The Cantabrian brown bear is an opportunistic omnivore. Eating mainly plants, roots, fruit, berries and nuts, its mostly vegetarian diet is supplemented by insects, eggs, honey, fungi and carrion. Since the outbreak of Bovine spongiform encephalopathy (BSE or mad cow disease), the European Union brought in laws enforcing the removal of carcasses from the countryside. This had led to a drastic shortage of carrion for the more well-known carrion eaters such as Griffon vultures and Red kites. A less well-known fact is that bears also rely on carrion, especially in spring when they need to boost their body weight and in the autumn when they need to store as much fat as possible to survive the coming winter and its scarce food supply. It is estimated eight to ten cubs died this spring (2007) due to, it is believed, the lack of carrion on the ground. Apiarists (beekeepers) are also suffering as beehives are being destroyed by the bears in their search for other food supplies.
Although the laws have been revised conditionally for the re-opening of feeding stations (muladeros) for carrion eating birds, provision has yet to be made for the bears. The matter is “currently under discussion” at the EU.
Save the bear
Conservation efforts presently centre on joining the two isolated populations with the purpose of strengthening the gene pool to create a viable population of bears. Groups such as the Fundación Oso Pardo (FOP) and the Fundación para la Protección de Animales Salvajes (FAPAS) are working towards creating a communication corridor of protected land for the two bear-inhabited zones.
Fapas, in particular, are doing some very interesting work including photographic monitoring, planting of fruit trees, encouraging the goodwill of hunters to collaborate with the locating of snares and the installation of beehives. A “Plan para la Recuperación del Oso Pardo Cantábrico” has been drawn up by the Spanish Ministry of the Environment to unite all efforts towards the conservation of this most emblematic of Spanish species.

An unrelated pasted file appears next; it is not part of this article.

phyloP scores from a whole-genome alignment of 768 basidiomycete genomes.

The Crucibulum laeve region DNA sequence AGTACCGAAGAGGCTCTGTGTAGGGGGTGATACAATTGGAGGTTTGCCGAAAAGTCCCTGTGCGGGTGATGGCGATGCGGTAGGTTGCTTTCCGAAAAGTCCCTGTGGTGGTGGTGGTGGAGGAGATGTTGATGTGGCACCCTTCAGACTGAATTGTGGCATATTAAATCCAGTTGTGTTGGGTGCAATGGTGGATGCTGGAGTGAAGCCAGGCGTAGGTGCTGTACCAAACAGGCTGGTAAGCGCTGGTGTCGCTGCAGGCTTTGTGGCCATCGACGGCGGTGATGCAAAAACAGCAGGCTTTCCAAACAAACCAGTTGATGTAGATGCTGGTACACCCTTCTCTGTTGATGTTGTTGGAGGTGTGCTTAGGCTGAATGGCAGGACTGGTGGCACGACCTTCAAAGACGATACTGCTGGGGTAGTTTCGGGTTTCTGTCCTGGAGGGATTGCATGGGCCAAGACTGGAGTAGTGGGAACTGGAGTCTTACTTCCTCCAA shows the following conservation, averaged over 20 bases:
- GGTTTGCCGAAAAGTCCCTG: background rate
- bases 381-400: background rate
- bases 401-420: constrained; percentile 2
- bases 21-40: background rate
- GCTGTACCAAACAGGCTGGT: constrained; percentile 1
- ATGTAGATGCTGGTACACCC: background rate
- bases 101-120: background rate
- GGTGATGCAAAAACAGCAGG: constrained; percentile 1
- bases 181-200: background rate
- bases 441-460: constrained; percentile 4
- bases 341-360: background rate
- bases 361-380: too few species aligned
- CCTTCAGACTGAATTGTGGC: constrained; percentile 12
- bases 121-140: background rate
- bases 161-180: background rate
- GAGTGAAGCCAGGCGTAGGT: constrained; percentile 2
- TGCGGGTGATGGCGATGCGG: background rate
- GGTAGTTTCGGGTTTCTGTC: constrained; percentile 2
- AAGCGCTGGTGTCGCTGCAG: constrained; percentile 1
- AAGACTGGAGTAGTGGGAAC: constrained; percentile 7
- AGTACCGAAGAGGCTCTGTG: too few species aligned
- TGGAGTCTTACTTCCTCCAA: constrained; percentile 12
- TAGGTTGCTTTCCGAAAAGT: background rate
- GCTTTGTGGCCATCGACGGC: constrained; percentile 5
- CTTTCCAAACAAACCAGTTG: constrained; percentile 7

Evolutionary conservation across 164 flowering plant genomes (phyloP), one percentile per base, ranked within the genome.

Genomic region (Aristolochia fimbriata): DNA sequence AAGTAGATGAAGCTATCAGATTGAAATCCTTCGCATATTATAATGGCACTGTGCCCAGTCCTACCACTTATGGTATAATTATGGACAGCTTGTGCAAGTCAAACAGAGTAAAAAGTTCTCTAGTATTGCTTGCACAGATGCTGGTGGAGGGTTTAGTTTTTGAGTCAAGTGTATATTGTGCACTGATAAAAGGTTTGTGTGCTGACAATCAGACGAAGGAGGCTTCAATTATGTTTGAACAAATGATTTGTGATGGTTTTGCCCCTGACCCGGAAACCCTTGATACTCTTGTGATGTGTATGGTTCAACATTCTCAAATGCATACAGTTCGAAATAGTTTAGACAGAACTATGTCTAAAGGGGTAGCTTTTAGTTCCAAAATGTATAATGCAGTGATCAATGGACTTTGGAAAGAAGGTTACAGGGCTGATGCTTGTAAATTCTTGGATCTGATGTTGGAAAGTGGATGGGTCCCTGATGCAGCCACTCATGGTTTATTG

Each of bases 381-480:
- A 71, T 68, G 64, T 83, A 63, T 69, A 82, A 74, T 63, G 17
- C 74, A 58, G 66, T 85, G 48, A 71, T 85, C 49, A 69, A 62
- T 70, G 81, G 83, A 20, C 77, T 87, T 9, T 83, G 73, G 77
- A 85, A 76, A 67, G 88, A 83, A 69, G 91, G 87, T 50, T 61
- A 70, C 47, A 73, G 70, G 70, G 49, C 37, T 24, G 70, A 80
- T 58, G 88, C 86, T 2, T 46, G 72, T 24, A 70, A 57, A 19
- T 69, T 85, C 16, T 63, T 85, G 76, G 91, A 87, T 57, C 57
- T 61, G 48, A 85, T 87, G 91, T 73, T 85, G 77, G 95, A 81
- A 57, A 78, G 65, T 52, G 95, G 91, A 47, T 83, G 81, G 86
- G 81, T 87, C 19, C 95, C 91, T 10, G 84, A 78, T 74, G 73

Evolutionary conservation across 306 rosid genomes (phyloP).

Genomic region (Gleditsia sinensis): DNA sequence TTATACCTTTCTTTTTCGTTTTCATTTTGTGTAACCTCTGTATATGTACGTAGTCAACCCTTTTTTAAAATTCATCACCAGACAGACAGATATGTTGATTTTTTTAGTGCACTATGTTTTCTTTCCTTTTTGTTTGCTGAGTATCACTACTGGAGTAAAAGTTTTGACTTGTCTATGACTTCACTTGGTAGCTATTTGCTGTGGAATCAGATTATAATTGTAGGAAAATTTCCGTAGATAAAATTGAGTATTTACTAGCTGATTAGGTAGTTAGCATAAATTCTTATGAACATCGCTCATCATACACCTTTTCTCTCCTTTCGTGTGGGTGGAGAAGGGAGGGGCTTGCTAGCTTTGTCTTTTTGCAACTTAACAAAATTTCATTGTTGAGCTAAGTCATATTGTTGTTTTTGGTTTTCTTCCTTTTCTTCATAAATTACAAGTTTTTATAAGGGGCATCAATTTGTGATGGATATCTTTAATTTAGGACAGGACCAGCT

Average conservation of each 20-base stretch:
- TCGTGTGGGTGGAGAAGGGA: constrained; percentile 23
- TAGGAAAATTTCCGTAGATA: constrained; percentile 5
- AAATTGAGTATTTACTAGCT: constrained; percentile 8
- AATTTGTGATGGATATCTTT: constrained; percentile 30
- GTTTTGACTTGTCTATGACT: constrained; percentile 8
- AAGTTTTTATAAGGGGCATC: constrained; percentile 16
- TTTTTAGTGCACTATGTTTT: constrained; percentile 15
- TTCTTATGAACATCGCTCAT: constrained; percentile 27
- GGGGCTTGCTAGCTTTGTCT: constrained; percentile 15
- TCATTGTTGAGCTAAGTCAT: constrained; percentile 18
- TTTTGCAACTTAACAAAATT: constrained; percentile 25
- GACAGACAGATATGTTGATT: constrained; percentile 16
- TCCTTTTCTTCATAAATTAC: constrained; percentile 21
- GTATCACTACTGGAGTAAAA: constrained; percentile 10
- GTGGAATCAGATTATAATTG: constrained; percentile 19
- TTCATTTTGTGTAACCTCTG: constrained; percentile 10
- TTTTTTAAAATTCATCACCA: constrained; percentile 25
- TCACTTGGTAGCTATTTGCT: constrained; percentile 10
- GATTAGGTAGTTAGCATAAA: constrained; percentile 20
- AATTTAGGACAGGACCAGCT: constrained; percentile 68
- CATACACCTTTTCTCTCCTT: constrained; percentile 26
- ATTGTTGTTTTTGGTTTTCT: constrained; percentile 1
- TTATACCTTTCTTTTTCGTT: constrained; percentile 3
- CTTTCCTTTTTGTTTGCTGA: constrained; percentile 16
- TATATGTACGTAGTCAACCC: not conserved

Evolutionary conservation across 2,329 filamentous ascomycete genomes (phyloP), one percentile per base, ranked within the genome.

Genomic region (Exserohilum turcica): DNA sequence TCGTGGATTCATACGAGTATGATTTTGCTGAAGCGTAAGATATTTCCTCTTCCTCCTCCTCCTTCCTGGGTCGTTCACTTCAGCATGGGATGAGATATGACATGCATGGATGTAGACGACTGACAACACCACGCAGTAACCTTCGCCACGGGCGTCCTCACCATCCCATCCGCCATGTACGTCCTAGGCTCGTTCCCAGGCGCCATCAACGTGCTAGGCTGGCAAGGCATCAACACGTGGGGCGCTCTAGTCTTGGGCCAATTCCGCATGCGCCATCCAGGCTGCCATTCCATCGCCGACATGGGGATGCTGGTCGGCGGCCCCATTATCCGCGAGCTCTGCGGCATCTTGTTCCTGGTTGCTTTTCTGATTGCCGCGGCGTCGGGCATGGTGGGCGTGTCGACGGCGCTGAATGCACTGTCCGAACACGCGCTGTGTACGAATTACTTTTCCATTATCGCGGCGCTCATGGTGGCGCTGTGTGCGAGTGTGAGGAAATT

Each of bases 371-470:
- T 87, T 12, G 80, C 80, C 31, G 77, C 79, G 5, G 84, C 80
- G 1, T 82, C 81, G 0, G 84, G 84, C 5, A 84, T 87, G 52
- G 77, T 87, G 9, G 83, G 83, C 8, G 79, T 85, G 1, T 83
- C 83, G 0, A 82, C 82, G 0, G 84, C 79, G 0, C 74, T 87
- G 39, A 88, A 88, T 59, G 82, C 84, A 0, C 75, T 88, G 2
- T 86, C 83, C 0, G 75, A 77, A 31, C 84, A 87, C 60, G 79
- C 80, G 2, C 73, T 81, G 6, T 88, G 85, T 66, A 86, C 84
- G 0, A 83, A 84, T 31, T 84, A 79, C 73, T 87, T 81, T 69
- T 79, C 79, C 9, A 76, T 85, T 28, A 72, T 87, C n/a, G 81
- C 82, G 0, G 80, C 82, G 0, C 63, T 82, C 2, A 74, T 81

A major threat to the bear’s survival, however, is currently being posed in the form of a macro ski resort. It is projected to be built in the area of the San Glorio pass in the middle of the main corridor of access for the two bear populations. Much of this area is covered by the EU’s Natura 2000 and Habitat’s Directive protection laws. A national law, the Ley de Ordenación del Territorio has already been modified in favour of the project due to alleged pressure from lawyers working for the promoters of the resort (Tres Provincias S.A) to enable it to go ahead. A Green Party MEP based in Valencia, David Hammerstein, has taken the matter to the EU and groups such as the Plataforma en Defensa de San Glorio (PDSG) are working towards halting the project. Ridiculously, the promoters of the planned ski resort have asked the EU for 45,000,000 euros to finance the project – the very same institution that made the laws to protect the rich, natural habitat of the area.
Special thanks for writing of this article go to Lisa Stuart who, together with Mike, runs a wonderful guesthouse in the Picos de Europa national park www.picos-accommodation.co.uk
Lisa has also organised an online protest petition that needs your help and can be signed at www.thepetitionsite.com/petition/418999897 (Save Spanish Bears!). The procedure is simple and quick and every signature counts.
Don’t forget that you can join in on the many discussions about the Wildside of Iberia at our forum of Iberianature www.iberianatureforum.com